- California’s Assembly Bill (AB) 2162 (2018) expands housing opportunities for people experiencing homelessness or are in need of housing with support services. It authorizes and streamlines local approval of affordable housing that includes a share of units for people who are eligible for housing with supports in zones where multifamily housing and mixed uses are allowed. Cities are required to grant ministerial approval of qualified projects with a minimum share of supportive housing in areas that already allow multifamily developments
- Maryland’s SB 273/HB 294 made updates to reflect new development patterns and trends, replacing the state’s 8 statutory visions, which drive state and local funding decisions and municipal plans, with 12 new ones. New visions include sustainability, priority growth areas, and community design, emphasizing compact, mixed-use, walkable growth in areas near existing or planned transit.
- Massachusetts’s Chapter 40R (2004) includes dense, mixed-use neighbourhoods with high affordability levels near transit or in areas of concentrated development. Communities can use state-authorized Smart Growth Zoning to allow projects by-right or with a limited plan review process. The law requires a minimum housing density in new zones established by the municipality. Using this overlay district will make cities eligible for Smart Growth Housing Trust Fund investments to incentivize denser developments.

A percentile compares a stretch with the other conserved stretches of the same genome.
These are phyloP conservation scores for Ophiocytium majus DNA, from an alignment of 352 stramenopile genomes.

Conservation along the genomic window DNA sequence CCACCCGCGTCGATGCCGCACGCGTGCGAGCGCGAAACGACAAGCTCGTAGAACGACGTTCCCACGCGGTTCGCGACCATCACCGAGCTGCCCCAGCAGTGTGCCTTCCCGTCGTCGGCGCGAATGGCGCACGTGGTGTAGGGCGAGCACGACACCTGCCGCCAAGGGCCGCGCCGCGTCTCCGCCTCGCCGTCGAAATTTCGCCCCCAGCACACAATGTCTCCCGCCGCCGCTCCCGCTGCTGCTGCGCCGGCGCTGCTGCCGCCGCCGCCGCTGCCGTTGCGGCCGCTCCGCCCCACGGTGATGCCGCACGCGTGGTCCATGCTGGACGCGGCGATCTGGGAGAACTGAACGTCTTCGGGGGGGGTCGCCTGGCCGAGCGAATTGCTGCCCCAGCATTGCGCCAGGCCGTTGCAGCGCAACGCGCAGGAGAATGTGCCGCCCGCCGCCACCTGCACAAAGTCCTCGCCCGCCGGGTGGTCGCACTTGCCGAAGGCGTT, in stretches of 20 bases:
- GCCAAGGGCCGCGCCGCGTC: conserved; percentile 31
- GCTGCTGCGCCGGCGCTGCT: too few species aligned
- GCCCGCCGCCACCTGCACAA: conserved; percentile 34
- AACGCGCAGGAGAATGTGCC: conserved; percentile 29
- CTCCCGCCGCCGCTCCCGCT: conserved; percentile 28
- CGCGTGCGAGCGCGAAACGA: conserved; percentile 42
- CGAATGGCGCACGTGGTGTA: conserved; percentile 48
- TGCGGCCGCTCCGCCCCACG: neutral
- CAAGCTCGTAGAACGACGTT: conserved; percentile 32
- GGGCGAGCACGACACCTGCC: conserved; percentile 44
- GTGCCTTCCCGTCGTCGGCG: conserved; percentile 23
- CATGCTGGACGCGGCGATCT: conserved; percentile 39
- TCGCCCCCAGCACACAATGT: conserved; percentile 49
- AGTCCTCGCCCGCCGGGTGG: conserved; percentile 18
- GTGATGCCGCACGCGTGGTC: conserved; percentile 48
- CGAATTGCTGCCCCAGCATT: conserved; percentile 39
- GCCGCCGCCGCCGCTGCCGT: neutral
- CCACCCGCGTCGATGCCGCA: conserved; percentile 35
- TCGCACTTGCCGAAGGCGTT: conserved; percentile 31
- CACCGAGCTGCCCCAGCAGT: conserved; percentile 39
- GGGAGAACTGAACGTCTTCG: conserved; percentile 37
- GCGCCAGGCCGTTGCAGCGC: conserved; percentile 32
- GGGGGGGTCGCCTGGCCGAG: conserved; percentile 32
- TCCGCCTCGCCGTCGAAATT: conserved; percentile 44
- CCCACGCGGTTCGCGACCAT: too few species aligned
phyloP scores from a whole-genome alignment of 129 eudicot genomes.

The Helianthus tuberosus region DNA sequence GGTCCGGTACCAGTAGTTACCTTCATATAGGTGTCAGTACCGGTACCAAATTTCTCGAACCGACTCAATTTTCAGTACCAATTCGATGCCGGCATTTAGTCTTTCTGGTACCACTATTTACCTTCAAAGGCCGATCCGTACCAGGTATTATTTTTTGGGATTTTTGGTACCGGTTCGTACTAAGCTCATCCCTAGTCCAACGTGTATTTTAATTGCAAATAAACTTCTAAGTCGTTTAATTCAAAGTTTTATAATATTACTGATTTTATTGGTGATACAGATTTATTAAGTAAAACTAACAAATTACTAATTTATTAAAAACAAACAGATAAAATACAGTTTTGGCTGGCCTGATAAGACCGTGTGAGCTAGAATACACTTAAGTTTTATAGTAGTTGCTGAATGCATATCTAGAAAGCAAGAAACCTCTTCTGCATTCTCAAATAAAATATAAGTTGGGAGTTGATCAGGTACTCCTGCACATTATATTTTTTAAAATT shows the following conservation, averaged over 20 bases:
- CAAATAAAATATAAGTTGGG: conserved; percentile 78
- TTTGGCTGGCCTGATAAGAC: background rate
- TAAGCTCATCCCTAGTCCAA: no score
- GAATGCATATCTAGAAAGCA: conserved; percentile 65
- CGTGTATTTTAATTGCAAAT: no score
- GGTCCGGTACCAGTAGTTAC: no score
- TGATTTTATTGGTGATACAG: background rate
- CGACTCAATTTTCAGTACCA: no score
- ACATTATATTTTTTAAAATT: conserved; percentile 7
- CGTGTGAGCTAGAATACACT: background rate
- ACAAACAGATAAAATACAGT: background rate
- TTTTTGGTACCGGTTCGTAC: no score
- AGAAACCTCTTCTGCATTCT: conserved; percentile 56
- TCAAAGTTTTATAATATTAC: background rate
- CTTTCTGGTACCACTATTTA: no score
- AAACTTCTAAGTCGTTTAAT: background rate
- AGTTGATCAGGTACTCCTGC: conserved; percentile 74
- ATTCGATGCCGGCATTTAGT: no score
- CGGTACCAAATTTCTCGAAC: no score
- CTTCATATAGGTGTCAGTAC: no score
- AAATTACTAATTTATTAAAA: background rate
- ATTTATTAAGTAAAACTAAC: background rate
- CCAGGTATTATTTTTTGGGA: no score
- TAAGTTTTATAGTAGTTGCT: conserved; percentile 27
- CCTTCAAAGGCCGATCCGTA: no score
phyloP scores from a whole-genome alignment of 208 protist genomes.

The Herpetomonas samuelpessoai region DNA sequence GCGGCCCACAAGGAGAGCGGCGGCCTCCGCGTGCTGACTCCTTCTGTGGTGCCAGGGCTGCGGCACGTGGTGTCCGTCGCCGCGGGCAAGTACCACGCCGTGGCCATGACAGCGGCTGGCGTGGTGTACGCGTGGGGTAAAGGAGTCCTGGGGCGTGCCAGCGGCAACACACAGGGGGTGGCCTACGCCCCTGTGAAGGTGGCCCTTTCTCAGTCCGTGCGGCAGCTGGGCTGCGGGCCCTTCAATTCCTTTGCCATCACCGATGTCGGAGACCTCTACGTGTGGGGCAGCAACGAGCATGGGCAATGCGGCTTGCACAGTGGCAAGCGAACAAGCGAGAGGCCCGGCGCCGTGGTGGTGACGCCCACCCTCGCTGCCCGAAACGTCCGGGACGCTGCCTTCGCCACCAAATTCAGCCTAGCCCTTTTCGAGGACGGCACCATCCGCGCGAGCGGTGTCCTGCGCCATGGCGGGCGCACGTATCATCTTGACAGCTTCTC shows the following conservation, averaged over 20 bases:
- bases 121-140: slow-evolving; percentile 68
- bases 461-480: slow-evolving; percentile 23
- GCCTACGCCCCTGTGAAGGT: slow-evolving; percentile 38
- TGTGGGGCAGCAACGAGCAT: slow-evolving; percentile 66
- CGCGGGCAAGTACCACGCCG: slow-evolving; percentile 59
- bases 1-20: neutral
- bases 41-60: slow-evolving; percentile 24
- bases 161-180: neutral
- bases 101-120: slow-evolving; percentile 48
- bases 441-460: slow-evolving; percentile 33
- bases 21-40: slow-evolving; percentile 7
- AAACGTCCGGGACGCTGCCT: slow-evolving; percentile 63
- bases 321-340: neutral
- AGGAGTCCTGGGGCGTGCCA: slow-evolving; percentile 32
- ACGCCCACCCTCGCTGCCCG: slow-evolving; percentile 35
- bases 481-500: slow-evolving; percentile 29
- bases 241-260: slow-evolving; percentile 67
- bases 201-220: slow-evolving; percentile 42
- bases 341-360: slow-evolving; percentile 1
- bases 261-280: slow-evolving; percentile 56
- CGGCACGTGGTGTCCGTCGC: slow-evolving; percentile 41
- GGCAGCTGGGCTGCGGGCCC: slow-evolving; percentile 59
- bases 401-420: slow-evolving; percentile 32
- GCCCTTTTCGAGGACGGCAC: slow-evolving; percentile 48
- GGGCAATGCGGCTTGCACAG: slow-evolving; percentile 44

- Utah’s SB 34 (2019) requires cities to show they are planning for moderate-income housing in their General Plan. They must demonstrate their planned residential and commercial development will meet projected needs for population and employment. If a local authority fails to plan for moderate-income housing near transit, the state may without funds from its transportation grants programs. There are zoning and funding incentives for moderate-income housing, and plans are required to be submitted to the state government.
The researchers found that state housing laws take many years to adopt, and are often improved through an iterative process if they aren’t having the desired effect. Jurisdictions should concentrate on implementation as much as passing the laws themselves, and the researchers say there is also likely more to be learned about the specific conditions, actors, and processes which led to adoption of the laws–for example, coalitions of local groups instrumental in building support for a proposed bill.
The research is interesting in light of the new $85 million federal program to help municipalities incentivize affordable housing by identifying and removing barriers. As Yonah Freemark argues for the Urban Institute, the program doesn’t ensure that higher-income neighbourhoods will accept new low-income housing–in fact, they’d be unlikely to apply because they don’t meet the criteria of having an acute need for housing affordable for people with incomes below the median in their area. A better option might be targeting funds to areas that currently have few subsidized units.